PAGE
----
Sounds like a real snooze fest, right? So, I really needed a fun, simple game that would keep their attention.
After a lot of web surfing, I created my own display with printouts about the ten classification groups.
I also filled a big milk crate with TONS of non-fiction books.
At the beginning of the class, as an ice breaker, I asked for one volunteer to take a guess how many books are in my crate.
Then, I announced that I was looking for one book (maybe one on penguins? fairies? anything works really) & how long did they think it would take to look thru the 82 books in the crate to find it for me? The answer: a loooooong time. Correct!!
Now, what if you had to look thru not one crate, but TEN? how about FIFTY crates? what about a whole room full of book crates? would you want to look for books in the library like that? No way!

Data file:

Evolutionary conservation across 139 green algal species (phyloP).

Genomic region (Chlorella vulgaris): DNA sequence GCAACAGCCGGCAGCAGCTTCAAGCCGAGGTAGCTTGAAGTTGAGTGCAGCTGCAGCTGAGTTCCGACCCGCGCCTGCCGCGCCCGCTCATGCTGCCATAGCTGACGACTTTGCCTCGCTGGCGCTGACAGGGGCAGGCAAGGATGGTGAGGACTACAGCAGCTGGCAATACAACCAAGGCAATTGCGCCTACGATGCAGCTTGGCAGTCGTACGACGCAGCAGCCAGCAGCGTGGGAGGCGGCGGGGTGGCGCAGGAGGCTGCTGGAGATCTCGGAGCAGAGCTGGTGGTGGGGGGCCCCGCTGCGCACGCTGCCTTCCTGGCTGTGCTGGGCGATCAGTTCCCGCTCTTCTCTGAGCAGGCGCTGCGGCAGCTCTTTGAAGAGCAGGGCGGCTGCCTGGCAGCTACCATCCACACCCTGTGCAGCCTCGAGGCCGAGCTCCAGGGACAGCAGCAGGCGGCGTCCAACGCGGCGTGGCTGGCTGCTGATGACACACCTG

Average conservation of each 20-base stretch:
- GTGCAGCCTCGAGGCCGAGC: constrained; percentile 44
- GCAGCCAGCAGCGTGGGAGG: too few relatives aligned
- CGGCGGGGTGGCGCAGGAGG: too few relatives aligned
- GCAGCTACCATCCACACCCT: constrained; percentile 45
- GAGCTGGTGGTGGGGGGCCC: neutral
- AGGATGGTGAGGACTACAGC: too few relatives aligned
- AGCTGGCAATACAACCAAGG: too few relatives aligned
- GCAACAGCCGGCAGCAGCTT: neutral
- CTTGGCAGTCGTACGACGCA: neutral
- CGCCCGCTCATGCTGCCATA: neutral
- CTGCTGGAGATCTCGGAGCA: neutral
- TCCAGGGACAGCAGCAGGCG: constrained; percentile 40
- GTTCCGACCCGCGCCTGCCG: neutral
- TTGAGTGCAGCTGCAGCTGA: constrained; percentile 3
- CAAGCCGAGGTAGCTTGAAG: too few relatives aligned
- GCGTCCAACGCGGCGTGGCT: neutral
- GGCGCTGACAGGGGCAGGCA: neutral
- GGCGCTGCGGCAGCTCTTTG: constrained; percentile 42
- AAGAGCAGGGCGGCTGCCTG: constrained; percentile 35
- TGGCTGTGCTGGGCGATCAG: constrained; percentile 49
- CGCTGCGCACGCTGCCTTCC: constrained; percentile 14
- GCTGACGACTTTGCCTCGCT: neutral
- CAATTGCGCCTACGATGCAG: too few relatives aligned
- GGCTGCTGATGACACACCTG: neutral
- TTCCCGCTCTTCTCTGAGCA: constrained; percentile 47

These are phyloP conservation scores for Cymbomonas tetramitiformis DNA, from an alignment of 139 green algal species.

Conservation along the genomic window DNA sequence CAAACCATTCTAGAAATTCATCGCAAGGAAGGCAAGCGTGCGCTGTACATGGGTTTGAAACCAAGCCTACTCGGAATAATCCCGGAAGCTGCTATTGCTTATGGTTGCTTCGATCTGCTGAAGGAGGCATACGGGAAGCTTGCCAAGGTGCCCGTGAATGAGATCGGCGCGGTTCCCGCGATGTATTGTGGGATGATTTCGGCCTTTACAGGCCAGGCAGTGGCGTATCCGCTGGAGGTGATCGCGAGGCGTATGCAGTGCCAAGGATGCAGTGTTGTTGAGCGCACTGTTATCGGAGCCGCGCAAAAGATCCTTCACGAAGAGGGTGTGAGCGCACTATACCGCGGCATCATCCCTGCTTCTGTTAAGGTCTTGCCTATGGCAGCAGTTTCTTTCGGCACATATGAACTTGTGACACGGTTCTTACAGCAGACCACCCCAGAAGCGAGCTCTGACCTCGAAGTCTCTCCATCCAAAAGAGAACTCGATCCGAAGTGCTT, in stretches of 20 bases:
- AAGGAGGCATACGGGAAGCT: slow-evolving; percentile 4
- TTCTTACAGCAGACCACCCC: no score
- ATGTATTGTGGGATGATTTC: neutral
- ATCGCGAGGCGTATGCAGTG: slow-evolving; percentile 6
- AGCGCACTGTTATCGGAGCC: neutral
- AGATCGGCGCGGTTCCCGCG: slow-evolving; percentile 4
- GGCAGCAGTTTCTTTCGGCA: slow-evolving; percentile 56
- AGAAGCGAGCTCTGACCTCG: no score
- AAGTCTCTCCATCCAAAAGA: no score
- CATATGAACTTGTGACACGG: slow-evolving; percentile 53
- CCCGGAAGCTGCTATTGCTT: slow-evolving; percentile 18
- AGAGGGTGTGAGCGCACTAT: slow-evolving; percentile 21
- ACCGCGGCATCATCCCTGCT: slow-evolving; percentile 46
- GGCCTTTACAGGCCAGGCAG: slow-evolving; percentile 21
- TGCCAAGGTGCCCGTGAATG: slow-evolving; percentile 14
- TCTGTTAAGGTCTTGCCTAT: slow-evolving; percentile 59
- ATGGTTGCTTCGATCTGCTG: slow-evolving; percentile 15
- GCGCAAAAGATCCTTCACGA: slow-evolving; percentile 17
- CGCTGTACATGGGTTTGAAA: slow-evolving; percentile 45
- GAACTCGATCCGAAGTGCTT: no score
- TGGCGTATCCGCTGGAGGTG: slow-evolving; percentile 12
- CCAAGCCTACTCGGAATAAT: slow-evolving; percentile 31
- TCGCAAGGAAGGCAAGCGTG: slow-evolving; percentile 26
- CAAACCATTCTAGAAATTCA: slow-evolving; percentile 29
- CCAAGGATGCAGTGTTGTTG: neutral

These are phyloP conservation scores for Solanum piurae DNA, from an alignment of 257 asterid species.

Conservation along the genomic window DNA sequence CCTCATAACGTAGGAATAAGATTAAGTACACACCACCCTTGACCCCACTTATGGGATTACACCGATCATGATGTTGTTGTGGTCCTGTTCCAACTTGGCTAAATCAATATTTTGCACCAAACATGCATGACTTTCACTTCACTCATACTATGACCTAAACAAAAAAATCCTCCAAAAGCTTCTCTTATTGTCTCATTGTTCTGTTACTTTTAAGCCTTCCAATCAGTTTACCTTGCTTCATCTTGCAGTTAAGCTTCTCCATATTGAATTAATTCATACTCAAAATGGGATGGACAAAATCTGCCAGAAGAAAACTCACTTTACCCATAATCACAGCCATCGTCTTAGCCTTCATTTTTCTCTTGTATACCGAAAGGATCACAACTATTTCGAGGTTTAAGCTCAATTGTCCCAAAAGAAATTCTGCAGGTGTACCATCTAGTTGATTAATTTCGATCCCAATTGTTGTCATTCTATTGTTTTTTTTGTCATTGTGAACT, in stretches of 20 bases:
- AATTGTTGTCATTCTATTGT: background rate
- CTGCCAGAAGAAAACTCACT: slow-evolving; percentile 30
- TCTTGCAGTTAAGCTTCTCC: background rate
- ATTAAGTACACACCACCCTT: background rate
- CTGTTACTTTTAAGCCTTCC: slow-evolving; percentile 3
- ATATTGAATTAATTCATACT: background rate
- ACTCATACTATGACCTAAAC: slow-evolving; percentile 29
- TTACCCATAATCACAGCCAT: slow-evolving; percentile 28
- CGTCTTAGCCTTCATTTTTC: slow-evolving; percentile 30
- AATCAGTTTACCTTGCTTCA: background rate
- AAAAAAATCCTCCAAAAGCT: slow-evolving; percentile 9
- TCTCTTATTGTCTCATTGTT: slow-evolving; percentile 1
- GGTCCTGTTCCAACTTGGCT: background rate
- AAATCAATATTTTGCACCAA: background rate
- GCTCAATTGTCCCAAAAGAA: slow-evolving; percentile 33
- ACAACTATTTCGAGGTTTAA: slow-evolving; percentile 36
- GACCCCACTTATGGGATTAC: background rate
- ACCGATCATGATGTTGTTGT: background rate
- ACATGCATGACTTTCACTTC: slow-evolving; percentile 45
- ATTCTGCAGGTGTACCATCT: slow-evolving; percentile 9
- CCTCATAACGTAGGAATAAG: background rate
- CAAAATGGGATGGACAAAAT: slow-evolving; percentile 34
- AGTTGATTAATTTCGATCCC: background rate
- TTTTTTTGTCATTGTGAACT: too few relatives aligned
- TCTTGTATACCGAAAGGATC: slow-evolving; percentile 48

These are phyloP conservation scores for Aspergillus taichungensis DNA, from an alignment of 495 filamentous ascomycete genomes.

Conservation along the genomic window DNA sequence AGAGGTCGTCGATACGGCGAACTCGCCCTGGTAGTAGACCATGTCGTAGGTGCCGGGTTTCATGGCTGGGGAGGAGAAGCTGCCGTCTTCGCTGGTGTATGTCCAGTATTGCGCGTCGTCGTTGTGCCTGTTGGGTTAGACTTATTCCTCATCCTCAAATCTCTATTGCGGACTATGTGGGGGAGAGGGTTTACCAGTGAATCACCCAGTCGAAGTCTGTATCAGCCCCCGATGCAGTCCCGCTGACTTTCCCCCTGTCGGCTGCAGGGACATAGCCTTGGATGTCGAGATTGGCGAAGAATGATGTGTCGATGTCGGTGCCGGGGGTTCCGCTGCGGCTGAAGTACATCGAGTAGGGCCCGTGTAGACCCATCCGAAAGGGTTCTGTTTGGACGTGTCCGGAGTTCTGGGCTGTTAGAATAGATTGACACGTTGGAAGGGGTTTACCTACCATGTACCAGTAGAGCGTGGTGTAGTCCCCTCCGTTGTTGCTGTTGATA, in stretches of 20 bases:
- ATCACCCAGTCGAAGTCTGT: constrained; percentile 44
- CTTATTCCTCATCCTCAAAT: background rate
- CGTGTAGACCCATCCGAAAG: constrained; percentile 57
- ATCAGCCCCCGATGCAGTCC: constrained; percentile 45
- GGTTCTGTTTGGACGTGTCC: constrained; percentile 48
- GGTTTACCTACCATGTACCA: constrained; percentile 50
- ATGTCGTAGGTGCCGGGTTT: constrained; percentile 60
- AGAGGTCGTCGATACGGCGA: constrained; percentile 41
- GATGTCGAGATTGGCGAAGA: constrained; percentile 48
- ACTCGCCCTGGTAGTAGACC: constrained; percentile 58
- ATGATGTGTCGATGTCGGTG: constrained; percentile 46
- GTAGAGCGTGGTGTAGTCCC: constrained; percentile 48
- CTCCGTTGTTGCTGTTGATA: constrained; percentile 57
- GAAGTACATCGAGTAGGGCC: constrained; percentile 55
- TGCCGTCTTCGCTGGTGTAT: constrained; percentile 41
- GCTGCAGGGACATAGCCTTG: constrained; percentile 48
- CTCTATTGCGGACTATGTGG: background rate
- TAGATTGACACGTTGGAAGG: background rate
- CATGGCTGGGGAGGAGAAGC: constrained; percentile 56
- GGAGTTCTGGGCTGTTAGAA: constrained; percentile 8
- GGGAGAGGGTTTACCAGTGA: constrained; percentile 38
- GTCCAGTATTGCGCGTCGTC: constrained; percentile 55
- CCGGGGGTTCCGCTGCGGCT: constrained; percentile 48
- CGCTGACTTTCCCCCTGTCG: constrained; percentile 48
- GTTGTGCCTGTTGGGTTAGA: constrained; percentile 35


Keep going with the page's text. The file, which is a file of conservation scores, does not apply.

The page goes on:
So, we talk a little about non-fiction/fiction, Dewey and spine labels, then go over my display board. Finally, it's game time!
I found these assignment cards that I edited a little bit and printed out. The kids volunteered to pick one out of my hat and answer what Dewey Number (by hundred, so - 100's, 500's, 900's, etc.) we would go to to complete the "assignment".
The other classmates vote whether our volunteer is correct with a "thumbs up" or a "thumbs down", then we open a card to reveal the actual dewey number for the assignment. A couple of times, a student was really struggling so I let them bring up a friend to help.
As a bonus, we put each call number in correct shelving order as we go along.
Every volunteer gets a cool color-changing pencil just for participating!
I have to say, this was a super fun game. All the kids wanted to volunteer and the voting part keeps them engaged even when it's not their turn. I received a lot of compliments and positive feedback from the teachers. Many of the parents even commented on how much fun the kids were having -- in the library of all places! SHOCKING!!